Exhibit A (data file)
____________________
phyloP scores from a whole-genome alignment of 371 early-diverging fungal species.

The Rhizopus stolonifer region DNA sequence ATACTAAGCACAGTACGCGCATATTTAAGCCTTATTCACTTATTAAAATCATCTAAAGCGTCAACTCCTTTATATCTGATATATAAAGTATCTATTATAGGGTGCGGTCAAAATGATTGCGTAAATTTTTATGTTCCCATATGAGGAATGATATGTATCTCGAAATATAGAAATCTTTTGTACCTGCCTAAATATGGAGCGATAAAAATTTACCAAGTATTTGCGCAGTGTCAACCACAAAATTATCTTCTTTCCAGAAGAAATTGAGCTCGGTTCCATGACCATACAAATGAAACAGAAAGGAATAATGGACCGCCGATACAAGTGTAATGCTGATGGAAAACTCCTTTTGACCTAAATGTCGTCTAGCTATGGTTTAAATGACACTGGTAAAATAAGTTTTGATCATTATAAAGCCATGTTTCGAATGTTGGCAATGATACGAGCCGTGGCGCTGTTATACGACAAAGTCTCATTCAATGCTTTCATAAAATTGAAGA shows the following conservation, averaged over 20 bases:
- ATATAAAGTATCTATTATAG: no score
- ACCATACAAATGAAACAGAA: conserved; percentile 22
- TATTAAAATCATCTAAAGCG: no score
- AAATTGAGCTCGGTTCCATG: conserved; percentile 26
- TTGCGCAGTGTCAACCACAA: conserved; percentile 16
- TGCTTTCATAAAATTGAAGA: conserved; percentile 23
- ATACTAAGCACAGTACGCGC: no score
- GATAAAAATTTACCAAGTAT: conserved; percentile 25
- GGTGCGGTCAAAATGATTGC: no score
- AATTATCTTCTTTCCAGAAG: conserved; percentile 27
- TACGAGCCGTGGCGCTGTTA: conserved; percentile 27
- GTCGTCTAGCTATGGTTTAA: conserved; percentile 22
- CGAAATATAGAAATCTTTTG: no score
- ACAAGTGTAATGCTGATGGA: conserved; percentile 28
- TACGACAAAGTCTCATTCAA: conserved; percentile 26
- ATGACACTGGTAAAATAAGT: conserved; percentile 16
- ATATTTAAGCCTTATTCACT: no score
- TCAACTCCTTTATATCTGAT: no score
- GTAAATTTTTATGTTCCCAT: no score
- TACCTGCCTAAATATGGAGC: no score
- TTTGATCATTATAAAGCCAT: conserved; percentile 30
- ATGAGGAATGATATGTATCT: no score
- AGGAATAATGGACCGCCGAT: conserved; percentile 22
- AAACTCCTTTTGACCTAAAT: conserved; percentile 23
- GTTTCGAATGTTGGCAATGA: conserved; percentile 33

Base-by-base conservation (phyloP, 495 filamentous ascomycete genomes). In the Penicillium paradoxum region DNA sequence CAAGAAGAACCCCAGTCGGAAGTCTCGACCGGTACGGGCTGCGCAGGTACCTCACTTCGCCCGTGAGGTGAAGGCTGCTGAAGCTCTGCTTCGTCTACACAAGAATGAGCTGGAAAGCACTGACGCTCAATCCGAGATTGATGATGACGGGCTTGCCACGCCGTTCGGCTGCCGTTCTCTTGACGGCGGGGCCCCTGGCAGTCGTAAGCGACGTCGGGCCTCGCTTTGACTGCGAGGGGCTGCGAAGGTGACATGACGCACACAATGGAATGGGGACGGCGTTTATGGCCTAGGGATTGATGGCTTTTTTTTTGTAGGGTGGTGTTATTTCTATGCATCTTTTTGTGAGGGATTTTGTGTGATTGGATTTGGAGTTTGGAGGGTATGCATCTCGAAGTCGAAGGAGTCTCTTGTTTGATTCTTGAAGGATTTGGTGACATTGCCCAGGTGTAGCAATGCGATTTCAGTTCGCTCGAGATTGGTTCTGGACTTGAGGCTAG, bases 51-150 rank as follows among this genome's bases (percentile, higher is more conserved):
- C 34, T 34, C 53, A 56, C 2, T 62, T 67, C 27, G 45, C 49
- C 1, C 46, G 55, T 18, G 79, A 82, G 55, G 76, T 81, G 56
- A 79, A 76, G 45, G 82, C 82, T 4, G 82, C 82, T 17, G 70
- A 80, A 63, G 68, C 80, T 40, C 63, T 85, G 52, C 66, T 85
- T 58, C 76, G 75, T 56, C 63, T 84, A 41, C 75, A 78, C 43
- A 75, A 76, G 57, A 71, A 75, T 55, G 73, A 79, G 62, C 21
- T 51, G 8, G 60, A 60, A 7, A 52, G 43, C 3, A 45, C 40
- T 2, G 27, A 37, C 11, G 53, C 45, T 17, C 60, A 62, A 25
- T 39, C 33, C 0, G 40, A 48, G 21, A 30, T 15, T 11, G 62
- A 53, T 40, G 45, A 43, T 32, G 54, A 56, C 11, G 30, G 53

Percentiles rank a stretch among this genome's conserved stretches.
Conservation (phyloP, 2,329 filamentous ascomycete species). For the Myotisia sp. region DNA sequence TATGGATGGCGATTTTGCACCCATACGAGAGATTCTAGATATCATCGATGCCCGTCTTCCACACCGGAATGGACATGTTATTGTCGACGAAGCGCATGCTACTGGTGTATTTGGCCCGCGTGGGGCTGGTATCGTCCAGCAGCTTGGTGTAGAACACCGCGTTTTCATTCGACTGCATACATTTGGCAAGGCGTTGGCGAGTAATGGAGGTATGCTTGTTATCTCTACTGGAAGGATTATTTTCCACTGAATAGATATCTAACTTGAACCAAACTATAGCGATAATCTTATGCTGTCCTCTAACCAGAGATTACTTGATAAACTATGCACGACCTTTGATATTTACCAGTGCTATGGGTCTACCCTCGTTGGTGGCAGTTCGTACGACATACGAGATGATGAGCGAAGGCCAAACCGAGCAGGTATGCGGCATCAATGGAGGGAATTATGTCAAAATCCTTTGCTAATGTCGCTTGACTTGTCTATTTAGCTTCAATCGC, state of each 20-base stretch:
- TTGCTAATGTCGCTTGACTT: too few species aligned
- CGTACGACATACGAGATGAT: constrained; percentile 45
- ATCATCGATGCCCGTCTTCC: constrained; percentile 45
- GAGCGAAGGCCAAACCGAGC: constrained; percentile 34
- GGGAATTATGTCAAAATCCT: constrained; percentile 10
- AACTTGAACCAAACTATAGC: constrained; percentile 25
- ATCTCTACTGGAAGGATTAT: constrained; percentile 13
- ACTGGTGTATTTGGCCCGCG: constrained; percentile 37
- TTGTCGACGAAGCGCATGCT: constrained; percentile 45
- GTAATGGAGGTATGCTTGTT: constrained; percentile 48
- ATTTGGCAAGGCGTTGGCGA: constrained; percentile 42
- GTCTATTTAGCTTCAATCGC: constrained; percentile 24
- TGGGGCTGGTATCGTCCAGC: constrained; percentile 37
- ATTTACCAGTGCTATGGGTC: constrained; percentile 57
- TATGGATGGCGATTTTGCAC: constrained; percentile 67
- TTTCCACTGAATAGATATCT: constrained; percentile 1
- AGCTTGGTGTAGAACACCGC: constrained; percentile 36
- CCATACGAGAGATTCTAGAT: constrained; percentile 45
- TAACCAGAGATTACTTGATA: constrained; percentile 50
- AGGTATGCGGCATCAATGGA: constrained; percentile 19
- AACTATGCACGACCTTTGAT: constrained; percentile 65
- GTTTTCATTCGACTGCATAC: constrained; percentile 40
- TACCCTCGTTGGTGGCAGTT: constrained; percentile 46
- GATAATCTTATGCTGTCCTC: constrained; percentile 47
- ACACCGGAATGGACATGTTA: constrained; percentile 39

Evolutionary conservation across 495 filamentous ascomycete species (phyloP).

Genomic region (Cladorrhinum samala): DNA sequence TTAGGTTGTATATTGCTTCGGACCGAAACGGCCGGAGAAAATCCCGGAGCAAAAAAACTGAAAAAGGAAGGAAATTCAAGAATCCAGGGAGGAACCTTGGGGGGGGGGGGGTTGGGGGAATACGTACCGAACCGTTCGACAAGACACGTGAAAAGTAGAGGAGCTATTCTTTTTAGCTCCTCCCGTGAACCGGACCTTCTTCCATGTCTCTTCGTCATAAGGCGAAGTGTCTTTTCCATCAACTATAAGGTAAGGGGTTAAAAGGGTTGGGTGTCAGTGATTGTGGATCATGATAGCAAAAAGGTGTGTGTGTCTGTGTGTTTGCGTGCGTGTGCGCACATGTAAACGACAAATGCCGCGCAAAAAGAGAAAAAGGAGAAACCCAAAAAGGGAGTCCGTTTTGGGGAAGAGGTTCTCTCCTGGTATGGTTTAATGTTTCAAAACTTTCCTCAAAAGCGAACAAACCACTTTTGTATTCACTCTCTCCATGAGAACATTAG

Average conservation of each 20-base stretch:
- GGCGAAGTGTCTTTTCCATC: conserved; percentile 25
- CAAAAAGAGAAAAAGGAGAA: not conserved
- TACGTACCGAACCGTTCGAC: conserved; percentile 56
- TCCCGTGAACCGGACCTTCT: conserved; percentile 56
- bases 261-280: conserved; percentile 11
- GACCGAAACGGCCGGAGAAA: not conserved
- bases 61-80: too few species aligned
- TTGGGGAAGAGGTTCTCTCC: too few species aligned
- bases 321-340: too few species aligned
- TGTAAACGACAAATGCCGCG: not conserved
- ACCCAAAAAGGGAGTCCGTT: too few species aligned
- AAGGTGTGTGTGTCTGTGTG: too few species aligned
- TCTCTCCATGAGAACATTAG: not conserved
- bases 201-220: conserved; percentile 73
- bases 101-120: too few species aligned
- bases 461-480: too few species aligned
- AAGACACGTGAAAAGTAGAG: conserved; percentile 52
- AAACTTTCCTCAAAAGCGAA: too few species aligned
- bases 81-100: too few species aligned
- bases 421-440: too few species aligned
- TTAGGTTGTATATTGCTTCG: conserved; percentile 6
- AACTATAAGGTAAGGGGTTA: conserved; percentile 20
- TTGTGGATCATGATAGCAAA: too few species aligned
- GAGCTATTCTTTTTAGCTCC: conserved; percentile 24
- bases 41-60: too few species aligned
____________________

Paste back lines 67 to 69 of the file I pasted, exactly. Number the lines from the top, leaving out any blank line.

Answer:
Genomic region (Cladorrhinum samala): DNA sequence TTAGGTTGTATATTGCTTCGGACCGAAACGGCCGGAGAAAATCCCGGAGCAAAAAAACTGAAAAAGGAAGGAAATTCAAGAATCCAGGGAGGAACCTTGGGGGGGGGGGGGTTGGGGGAATACGTACCGAACCGTTCGACAAGACACGTGAAAAGTAGAGGAGCTATTCTTTTTAGCTCCTCCCGTGAACCGGACCTTCTTCCATGTCTCTTCGTCATAAGGCGAAGTGTCTTTTCCATCAACTATAAGGTAAGGGGTTAAAAGGGTTGGGTGTCAGTGATTGTGGATCATGATAGCAAAAAGGTGTGTGTGTCTGTGTGTTTGCGTGCGTGTGCGCACATGTAAACGACAAATGCCGCGCAAAAAGAGAAAAAGGAGAAACCCAAAAAGGGAGTCCGTTTTGGGGAAGAGGTTCTCTCCTGGTATGGTTTAATGTTTCAAAACTTTCCTCAAAAGCGAACAAACCACTTTTGTATTCACTCTCTCCATGAGAACATTAG

Average conservation of each 20-base stretch:
- GGCGAAGTGTCTTTTCCATC: conserved; percentile 25